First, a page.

Similarly the covers of my favorite urban fantasy series – Seanan McGuire’s Toby Daye novels – consistently depict Toby the way she was described in the first book. Yet the character changes appearance several times throughout the books in dramatic ways that the later covers directly contradict. I suppose it would be a bit of a spoiler to show her appearance changing back and forth, as it’s always a plot point when it happens. But far more importantly, it’s very clear from the art style, the fonts, and the girl on the cover, that these books are all about the same character in the same series. I always know at a glance when I’m looking at a Toby Daye book – and I know that I want that book RIGHT NOW.
At the end of the day, my job as a cover designer involves exactly two things:
- Sell the book
- Don’t contradict the contents of the book in ways the reader is likely to notice
1 matters way, way more than 2.
You’ll note there’s no 3 that says even “match the description in the book”, much less “match the image in the reader’s mind”. Which is good, because even matching the image in my own mind is rarely an option, and telepathy is not on the table at all.
On the one hand, the more physical description the author gives me, the more closely I can try to match the character with art or photography. On the other hand, the more physical description I have to match, the harder it’s likely to be to find suitable graphic resources. Contrarily, sparse descriptions can be a little frustrating, but also very freeing – I can focus on communicating the feel of the story, and what makes it sexy, instead of worrying whether the main character is supposed to be clean-shaven, or if this model has curly enough hair.
Detailed descriptions are very helpful to me as an illustrator or reader, ensuring that my mental image more closely matches what the author had in mind (unless you want me to fall in love with a blond prefect, then all bets are off). But as a cover designer, it can be very difficult when I’m trying to do a realistic photo comp, which is what we do for almost all our contemporary fiction. The character, no matter how vivid, is entirely fictional. I do not have photographs of any imaginary people. I only have photographs of real human models doing whatever the photographers could convince them to do, edited at the whims of the photographers, whom I have never met.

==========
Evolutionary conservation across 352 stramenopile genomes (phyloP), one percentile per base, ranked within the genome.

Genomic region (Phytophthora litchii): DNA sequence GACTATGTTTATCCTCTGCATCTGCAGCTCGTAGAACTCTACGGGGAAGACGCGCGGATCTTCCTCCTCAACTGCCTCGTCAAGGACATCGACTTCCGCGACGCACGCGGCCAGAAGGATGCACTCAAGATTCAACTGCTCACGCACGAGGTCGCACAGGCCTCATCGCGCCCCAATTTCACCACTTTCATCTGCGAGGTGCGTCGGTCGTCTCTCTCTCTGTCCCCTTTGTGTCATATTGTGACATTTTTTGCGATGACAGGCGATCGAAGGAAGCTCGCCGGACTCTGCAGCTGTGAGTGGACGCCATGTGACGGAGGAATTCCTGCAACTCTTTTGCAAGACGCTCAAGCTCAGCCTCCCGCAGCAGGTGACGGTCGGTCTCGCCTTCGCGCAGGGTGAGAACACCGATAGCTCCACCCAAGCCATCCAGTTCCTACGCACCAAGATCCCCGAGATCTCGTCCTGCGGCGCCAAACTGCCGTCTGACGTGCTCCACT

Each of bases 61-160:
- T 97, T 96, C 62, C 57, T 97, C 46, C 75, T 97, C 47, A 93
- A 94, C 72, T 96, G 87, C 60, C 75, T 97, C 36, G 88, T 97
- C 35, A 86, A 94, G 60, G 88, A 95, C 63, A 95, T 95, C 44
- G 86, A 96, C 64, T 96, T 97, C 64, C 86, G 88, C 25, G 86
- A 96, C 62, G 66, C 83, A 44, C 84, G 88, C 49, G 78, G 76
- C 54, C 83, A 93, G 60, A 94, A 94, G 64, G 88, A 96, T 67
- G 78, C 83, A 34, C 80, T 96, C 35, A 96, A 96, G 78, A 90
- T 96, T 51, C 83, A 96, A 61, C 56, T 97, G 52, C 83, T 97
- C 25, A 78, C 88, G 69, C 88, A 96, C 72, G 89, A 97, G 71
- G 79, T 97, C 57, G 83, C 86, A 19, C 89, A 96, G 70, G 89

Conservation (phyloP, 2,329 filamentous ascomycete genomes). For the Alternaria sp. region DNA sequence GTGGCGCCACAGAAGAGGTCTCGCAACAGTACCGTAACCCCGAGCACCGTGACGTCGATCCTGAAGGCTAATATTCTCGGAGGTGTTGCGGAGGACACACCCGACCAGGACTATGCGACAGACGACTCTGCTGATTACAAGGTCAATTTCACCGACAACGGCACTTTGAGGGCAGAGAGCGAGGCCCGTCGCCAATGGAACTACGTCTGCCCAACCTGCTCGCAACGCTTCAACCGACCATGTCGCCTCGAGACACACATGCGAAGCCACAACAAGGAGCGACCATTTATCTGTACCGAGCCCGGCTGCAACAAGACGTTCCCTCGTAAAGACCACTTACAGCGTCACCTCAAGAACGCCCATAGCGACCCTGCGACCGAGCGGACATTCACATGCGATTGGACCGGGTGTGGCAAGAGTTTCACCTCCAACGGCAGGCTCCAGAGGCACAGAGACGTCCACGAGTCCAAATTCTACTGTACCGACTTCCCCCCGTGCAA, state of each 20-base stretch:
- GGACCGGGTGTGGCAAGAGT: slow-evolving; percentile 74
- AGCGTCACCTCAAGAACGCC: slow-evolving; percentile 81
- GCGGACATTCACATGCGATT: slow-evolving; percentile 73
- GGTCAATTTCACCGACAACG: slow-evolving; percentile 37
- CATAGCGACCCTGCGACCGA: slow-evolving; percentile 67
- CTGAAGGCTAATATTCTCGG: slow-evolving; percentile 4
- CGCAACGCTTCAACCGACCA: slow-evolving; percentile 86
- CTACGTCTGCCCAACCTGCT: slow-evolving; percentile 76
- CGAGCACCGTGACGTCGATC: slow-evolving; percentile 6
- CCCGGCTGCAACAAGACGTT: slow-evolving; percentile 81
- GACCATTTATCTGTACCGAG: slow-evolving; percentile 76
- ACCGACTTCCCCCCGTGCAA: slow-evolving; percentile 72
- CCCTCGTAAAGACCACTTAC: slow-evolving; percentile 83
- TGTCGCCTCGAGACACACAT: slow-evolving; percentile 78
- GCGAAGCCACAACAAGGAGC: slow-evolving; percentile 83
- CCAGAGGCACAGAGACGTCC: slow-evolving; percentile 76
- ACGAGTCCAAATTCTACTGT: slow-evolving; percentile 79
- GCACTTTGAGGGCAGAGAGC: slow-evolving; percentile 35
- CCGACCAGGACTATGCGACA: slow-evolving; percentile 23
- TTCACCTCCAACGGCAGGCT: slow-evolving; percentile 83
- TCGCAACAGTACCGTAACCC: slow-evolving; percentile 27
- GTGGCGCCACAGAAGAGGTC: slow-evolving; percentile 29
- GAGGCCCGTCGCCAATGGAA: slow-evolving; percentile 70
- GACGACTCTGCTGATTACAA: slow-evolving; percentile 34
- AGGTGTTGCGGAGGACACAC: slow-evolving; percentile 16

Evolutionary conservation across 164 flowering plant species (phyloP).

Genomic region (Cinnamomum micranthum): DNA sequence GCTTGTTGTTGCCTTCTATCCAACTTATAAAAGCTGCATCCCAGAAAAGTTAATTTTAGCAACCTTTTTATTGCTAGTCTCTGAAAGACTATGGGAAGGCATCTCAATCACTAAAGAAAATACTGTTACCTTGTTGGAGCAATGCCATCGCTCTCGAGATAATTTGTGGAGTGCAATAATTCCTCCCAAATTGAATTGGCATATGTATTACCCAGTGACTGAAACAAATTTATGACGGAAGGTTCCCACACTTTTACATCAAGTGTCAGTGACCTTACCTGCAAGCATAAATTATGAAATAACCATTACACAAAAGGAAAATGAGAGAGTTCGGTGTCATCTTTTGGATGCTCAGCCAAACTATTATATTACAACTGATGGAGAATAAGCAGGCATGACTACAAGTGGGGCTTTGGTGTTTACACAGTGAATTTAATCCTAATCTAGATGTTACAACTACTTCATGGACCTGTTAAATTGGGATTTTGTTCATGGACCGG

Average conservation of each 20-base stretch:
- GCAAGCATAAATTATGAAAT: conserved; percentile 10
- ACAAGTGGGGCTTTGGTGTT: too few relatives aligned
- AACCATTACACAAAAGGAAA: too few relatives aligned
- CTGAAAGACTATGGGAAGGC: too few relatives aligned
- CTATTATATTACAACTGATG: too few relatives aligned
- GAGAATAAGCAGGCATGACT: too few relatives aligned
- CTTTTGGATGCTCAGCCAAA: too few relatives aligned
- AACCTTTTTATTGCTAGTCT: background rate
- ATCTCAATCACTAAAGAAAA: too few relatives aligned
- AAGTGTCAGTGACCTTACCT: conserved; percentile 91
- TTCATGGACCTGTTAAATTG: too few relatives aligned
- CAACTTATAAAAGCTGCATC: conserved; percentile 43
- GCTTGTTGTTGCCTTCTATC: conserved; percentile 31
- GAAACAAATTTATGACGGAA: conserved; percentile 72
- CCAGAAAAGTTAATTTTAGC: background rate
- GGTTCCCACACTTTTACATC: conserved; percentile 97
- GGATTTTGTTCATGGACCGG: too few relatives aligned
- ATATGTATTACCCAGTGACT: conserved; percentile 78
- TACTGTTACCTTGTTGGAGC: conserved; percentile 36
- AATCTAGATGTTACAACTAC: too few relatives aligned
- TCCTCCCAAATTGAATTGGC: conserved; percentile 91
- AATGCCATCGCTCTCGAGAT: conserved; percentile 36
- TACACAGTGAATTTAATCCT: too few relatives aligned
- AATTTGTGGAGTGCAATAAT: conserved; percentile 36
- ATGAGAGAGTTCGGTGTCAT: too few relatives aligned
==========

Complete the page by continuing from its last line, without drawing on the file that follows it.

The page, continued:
If I’m very lucky, I’ll find a photo which:
- Is of a model similar to the character I’m trying to depict
- Shows them posed in a reasonably attractive manner
- Is not cropped too closely or otherwise photographed tight-in
- Is in color (or a palette I can work with, at least)
- Will not be too hard to edit the background out of
- Has light and perspective which will go with the background and other model images I need to use
- Is available on a royalty-free basis
And if it’s a series
- Is of a model who is in many other photos which meet these criteria, for future use
Most of the time I’ll get only some of those. Making it work is where all the work happens, but in a way, that’s also where all the fun comes in. Can I get rid of that ridiculous jewelry? Can I make the light directions work with the background? Can I believably change the hair color? Can I mix and match body parts? (Yes, I really have done that on multiple covers! I will give a free FFP anthology of your choice to the first two people who can find a cover I did this with! [You must give accurate answers, and you can’t both win for the same cover.])
What makes my job emotionally satisfying is the positive feedback I get that the covers I’ve made are good work, make the author, editor, and/or publisher happy, and make the book look good. But praise from my co-workers and clients, while a huge influence on my morale, has no effect at all on our royalties checks. That has to come straight from the market. If I do a good job, all those readers will probably never give me any feedback on the quality of the cover, other than having been moved by it to buy the book.
That, ultimately, is what we all really want.